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Diabetes Types 1 and 2 in Children

The National Commission for the Protection of Child Rights (NCPCR) has written to all State/UT Education Boards, saying that schools must provide adequate care/facilities for children with Type 1 diabetes. (T1D).

What is Diabetes?

  • Diabetes is a chronic medical disease in which the body’s ability to regulate blood sugar levels is impaired.
  • Blood sugar, also known as blood glucose, is the body’s primary source of energy.
  • Insulin, a pancreatic hormone, aids the body’s use and storage of glucose from meals.
  • Diabetes occurs when the body either does not produce enough insulin or cannot efficiently use the insulin that it does produce, resulting in high blood sugar levels.
  • High blood sugar levels can lead to severe health issues such as damage to the heart, blood vessels, eyes, kidneys, and nerves over time.

Types of Diabetes

There are two main types of diabetes: Type 1 and Type 2.

  • Type 1 diabetes is an autoimmune disease in which the immune system attacks and destroys insulin-producing pancreatic cells, culminating in insulin deficiency. Diabetes of this type is most commonly diagnosed in children and young adults, but it can develop at any age. Survival needs insulin injections or pump therapy.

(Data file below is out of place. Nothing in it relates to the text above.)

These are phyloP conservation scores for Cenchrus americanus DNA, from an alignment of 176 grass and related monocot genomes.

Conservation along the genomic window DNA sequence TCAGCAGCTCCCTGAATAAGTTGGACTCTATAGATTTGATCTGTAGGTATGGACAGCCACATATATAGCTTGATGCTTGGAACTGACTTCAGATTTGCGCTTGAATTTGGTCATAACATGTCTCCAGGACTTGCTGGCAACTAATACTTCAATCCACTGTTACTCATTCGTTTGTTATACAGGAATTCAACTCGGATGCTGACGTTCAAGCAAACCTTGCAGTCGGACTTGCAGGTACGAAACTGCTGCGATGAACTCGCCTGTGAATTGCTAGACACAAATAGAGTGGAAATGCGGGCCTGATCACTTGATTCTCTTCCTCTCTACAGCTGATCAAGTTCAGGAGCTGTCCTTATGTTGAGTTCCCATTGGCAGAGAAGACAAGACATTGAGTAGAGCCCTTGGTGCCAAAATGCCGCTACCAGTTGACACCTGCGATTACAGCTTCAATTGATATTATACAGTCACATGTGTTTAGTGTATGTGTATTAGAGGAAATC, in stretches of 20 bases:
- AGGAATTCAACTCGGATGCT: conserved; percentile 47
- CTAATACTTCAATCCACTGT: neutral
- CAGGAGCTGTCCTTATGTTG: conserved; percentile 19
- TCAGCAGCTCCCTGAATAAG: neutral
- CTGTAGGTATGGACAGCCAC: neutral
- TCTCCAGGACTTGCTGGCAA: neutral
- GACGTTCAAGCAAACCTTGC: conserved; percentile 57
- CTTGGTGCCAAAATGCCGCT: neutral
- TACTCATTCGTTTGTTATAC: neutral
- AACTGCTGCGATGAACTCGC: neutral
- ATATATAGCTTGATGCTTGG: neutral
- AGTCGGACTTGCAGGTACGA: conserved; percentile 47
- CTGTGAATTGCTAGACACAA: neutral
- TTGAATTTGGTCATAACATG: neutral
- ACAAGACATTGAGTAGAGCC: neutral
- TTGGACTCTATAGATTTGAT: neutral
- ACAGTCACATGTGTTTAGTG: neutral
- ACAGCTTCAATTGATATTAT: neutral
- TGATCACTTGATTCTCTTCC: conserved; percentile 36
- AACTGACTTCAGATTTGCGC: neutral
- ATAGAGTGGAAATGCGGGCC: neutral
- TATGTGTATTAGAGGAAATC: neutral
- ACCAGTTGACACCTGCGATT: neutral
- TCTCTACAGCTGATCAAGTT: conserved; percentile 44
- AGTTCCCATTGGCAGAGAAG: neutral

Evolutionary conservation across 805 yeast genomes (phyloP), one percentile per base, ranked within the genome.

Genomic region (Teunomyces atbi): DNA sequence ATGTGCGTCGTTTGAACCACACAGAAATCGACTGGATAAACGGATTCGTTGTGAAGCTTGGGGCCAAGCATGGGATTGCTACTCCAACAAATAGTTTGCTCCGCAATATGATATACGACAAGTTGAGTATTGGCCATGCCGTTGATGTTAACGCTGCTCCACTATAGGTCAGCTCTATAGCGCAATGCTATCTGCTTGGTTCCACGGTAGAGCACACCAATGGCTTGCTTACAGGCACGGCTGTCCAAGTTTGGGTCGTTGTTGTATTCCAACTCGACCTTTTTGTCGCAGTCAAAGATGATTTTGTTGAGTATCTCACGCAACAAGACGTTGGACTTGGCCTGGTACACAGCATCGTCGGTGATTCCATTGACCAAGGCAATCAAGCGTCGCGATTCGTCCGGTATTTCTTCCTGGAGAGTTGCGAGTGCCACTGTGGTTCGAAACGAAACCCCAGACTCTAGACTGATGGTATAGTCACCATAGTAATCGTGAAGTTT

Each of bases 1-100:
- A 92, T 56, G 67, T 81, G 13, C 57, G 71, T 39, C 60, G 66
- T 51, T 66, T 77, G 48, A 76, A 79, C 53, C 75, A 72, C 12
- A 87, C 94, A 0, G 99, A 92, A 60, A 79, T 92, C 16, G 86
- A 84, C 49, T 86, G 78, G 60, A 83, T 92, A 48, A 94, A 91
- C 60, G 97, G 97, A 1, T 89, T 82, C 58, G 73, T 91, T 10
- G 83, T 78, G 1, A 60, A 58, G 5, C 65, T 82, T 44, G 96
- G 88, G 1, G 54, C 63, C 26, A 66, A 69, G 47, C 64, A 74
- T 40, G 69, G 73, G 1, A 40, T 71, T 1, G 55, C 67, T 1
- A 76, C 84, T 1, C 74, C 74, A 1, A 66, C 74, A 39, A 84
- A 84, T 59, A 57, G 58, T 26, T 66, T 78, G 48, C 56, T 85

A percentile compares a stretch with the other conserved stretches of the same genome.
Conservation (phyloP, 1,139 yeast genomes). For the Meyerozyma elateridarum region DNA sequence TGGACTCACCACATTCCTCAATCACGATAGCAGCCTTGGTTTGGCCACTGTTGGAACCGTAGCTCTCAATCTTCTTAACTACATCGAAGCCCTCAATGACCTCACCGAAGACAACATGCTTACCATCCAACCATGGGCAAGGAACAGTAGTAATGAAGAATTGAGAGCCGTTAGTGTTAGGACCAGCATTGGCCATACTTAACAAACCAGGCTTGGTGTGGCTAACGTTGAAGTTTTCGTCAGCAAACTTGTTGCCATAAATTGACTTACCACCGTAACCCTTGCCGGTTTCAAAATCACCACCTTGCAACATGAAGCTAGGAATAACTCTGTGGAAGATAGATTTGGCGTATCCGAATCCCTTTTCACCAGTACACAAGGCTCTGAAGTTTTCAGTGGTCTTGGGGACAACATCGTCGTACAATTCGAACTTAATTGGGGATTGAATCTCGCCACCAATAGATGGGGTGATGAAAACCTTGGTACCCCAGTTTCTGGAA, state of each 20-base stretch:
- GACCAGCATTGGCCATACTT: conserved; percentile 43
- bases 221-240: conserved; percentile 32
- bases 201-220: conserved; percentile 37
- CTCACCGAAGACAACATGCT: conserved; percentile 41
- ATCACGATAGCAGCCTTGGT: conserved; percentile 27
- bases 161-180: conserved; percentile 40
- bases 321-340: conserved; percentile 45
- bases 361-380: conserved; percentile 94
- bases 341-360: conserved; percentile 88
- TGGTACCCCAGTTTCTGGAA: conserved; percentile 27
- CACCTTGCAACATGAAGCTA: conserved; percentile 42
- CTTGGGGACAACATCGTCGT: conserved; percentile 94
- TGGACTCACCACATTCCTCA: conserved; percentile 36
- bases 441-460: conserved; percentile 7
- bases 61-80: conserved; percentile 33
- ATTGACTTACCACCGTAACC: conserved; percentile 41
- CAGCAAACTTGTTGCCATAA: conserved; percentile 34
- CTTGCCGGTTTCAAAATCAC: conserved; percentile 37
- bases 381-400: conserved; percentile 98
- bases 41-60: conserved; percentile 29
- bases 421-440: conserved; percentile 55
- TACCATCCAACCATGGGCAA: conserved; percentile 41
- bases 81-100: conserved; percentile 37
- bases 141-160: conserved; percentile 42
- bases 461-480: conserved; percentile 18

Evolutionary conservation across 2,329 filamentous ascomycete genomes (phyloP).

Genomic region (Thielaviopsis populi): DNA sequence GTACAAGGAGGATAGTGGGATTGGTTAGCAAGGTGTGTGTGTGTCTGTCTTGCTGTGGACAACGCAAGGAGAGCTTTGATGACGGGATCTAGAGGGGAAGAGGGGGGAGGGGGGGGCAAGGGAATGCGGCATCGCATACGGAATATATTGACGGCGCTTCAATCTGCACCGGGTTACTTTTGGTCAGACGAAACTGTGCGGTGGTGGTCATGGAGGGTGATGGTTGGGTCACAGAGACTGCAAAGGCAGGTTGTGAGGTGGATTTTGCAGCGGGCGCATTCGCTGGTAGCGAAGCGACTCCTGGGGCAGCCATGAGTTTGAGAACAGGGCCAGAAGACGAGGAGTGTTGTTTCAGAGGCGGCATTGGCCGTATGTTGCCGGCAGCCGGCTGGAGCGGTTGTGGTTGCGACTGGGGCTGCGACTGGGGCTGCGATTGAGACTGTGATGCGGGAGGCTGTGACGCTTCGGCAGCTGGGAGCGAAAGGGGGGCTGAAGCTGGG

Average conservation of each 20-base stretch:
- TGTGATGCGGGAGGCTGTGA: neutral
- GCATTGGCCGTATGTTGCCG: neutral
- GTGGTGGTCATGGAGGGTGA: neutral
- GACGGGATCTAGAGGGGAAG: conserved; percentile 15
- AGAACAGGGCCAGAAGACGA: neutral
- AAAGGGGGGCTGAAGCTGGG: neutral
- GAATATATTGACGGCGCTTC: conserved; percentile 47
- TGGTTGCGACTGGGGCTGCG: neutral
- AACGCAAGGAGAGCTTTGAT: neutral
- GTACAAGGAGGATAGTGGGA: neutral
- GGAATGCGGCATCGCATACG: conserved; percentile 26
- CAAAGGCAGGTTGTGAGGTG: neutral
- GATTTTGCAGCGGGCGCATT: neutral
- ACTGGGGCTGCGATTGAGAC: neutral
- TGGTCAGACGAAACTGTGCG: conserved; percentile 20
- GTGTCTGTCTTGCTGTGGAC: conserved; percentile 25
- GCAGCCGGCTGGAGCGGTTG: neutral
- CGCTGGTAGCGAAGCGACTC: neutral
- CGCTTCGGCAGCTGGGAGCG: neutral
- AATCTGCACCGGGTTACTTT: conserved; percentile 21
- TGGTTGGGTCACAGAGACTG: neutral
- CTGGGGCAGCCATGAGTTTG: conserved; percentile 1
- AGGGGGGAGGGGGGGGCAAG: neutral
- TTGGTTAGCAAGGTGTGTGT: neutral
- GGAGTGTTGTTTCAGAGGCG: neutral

• Type 2 diabetes is a metabolic disorder in which the body becomes insulin resistant or fails to produce enough insulin to sustain normal glucose levels. Obesity, physical inactivity, and a poor diet are frequently linked with this type of diabetes. It is most commonly diagnosed in adults, but it is also becoming more prevalent in children and adolescents. Type 2 diabetes treatment may include dietary adjustments, oral medications, or insulin therapy.

Diabetes is a major problem in India.

  • According to the International Diabetes Federation Atlas 2021, India has the highest number of children and teenagers with Type I Diabetes Mellitus in the world. (TIDM).
  • In Southeast Asia, there are over 2.4 lakh TID cases.

TID mitigation measures for pupils

  • In 2017, a CBSE circular allowed students with T1D in Classes X and XII to bring certain eatables to the board exam hall in order to prevent low sugar episodes.
  • They can bring medications, snacks, water, a glucometer, and testing strips with them.
  • NCPCR recommends that states enable students to use smartphones to monitor their blood sugar levels.
  • Since 1988, Tamil Nadu has provided free insulin to infants with T1D.
Source: https://www.thehindu.com/news/national/kerala/children-with-type-1-diabetes-hope-for-a-sweeter-mittayi/article66517394.ece
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